Sea Spitfire SW826

The Drum, Glenlatterach, Moray

 
     
 
lefttop
 

 

 

Advertisements

 

 

 

 

 

 

 

 

Aircraft Type Photo

 

BELOW: A preserved Royal Navy Supermarine Sea Spitfire (Seafire) showing the wings folded for storage on aircraft carriers.

 

F XVII SX336 Kennet Aviation

 

RN Seafire with wings folded

 

Photo: 2006 'Kogo': Released by the author to the public domain

 

 

 

 

Aircraft Type and Background

 

RN FAA Supermarine Sea Spitfire ('Seafire') XV / SW826

 


 

A military carrier-borne fighter aircraft operated by the Fleet Air Arm of the Royal Navy.

The Supermarine Seafire (official name, Sea Spitfire) was the Royal Navy's version of the Spitfire; later versions being specially adapted with folding wings and arrestor hook for use on aircraft carriers.

The first FAA Seafires were modified versions of the land-based Spitfire Marks Va and Vb, renamed as Seafire Mark II. These variants did not have folding wings. Unfortunately, the Spitfire was never really designed to be converted to a deck-landing Seafire. Modified Seafires found carrier approaches difficult and suffered often from landing gear collapses. Again, at times, the arrestor hooks failed to catch the deck wire and would recoil into the aircraft fuselage damaging the airframe.

The Seafires were equipped with two 20mm cannon and four .303in machine guns in the wings. The could also carry a 500lb bomb load. (Later post-war variants (Mk XVII) were equipped with rocket projectiles.)

In November 1943, the first Seafires with folding wings to enter service with the FAA was the Mark F III, soon to be replaced by the Mark L III. These types made possible below-deck storage. These variants were equipped with Merlin engines.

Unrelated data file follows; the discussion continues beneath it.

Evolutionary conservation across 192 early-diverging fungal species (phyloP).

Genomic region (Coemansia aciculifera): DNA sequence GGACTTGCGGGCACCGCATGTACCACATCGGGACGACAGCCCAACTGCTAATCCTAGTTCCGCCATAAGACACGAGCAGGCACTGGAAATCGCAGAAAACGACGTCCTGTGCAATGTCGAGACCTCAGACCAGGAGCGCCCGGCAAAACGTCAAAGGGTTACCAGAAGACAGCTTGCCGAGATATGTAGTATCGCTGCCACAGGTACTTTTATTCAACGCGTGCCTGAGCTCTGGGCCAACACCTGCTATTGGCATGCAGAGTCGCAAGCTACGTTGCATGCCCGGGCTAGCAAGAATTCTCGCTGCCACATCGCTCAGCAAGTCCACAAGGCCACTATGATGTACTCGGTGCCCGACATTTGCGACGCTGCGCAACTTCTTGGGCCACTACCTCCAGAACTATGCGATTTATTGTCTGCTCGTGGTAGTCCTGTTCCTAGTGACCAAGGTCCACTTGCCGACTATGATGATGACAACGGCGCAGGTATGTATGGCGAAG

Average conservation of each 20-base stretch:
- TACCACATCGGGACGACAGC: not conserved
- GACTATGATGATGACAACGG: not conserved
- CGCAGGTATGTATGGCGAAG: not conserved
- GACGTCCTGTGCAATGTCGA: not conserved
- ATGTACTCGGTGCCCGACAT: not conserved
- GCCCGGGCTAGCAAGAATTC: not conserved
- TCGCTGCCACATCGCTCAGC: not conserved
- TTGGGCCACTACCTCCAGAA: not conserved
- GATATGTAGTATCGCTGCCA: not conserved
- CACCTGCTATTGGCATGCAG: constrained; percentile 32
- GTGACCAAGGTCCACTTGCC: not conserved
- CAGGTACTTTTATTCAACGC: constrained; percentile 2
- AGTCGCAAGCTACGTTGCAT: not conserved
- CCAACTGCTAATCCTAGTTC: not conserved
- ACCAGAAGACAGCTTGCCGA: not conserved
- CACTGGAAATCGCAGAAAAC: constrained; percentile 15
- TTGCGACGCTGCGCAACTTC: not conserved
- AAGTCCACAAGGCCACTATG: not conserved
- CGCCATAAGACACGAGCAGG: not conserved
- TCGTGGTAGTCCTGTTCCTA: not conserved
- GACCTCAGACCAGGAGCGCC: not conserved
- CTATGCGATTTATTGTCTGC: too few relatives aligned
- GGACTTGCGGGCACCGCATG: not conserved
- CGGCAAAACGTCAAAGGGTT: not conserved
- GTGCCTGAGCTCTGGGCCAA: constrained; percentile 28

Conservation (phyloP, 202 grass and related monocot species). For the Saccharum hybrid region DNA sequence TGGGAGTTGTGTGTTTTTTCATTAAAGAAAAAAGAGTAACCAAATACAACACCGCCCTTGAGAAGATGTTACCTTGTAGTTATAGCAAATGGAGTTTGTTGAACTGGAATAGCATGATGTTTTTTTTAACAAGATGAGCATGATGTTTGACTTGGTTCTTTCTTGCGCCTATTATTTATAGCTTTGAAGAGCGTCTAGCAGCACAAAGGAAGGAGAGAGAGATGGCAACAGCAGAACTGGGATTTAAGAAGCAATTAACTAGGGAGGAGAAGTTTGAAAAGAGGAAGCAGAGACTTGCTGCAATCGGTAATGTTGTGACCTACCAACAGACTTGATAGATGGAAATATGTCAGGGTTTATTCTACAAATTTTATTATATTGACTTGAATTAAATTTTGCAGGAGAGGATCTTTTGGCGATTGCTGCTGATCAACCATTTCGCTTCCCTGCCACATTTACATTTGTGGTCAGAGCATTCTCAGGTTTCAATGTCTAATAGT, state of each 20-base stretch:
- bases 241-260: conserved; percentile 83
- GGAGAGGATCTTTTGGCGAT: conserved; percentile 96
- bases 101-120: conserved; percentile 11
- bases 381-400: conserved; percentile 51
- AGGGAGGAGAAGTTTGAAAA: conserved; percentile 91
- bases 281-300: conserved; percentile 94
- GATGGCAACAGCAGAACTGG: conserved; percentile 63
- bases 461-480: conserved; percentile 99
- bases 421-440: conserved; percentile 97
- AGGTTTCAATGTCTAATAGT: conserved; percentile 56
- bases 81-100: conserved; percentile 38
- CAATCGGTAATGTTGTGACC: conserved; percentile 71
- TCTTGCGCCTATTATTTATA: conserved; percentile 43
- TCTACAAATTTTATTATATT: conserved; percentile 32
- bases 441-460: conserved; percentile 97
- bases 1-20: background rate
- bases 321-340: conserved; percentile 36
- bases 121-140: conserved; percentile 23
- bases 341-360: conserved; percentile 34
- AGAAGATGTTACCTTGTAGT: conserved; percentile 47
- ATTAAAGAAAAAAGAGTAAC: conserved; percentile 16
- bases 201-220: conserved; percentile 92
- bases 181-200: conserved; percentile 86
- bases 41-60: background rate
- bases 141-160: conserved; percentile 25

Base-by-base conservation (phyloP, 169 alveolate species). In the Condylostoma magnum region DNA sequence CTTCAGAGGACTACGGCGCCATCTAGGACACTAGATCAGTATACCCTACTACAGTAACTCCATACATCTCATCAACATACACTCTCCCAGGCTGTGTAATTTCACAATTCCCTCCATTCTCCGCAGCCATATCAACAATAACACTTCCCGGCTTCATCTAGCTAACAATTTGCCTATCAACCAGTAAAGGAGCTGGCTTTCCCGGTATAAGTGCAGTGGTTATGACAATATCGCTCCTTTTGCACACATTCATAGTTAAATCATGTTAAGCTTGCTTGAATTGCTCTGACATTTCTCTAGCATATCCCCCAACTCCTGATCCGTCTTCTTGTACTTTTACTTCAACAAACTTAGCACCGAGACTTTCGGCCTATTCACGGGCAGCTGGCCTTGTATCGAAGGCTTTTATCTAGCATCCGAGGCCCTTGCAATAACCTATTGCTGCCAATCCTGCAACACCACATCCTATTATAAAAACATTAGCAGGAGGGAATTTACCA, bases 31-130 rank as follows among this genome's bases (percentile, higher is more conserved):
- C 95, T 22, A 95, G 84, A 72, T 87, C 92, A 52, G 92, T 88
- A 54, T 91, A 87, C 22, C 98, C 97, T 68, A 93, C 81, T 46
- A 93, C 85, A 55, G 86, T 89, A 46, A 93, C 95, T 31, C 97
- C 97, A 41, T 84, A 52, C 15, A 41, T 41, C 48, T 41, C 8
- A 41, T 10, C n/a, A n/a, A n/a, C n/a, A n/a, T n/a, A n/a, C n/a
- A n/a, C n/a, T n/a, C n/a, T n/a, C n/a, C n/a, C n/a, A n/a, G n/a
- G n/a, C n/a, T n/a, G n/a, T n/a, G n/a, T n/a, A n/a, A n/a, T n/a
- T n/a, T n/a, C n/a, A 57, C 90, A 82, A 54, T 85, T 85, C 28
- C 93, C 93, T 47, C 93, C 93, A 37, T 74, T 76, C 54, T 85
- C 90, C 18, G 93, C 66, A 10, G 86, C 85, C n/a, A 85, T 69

In May 1945, the first Seafires equipped with Griffon engines appeared. These were the Mark XVs--the type featured on this page. By this time, however, the war in Europe had been brought to a successful conclusion.

The Seafire continued in active service with the Fleet Air Arm (FAA) until 1951, and served with the RNVR until the type was decommissioned in 1954.

Preserved versions of the Seafire can still be seen seen at air displays and in museums today.

 


 

BELOW: An RCAF Supermarine Sea Spitfire or  Seafire

 

An RCAF Supermarine Sea Spitfire or Seafire

 

Photo: Original source unknown

 

 

 

 

Aircraft Accident Details

 

At the time of this accident, 'Seafire' SW826 of 766 Squadron FAA was taking part in formation flying with three other Seafires over the moors SW of Elgin. While involved in a crossover manoeuvre at 1,000ft, two Seafires collided (SW904 and SW826). The collision destroyed the cockpit of Seafire SW826 and resulted in the death of Seafire SW904's pilot, F. J. Curtis, when his aircraft crashed into the ground near Easterton Farm [map].

 

Although his cockpit had been destroyed in the accident, the pilot of Seafire SW826 managed to bail out of the aircraft1 safely. The pilot landed in moorland near Glenlatterach Reservoir and close to a Girl Guide camp. As soon as he landed, some of the Guides ran over to help the injured pilot. One of these GuidesGeorgie Paterson (14)attended to the pilot's broken ankle. Then, together with others from the group, they carried the pilot on a stretcher back to their camp until an ambulance arrived.

 

More detailed account here, as told by former P.O. Raymond Walker (pilot).

 


 

Footnote

 

1 bail out of the aircraft...: Since the  Seafire was not equipped with an ejection system, the pilot would  have needed to scramble clear of the cockpit manually.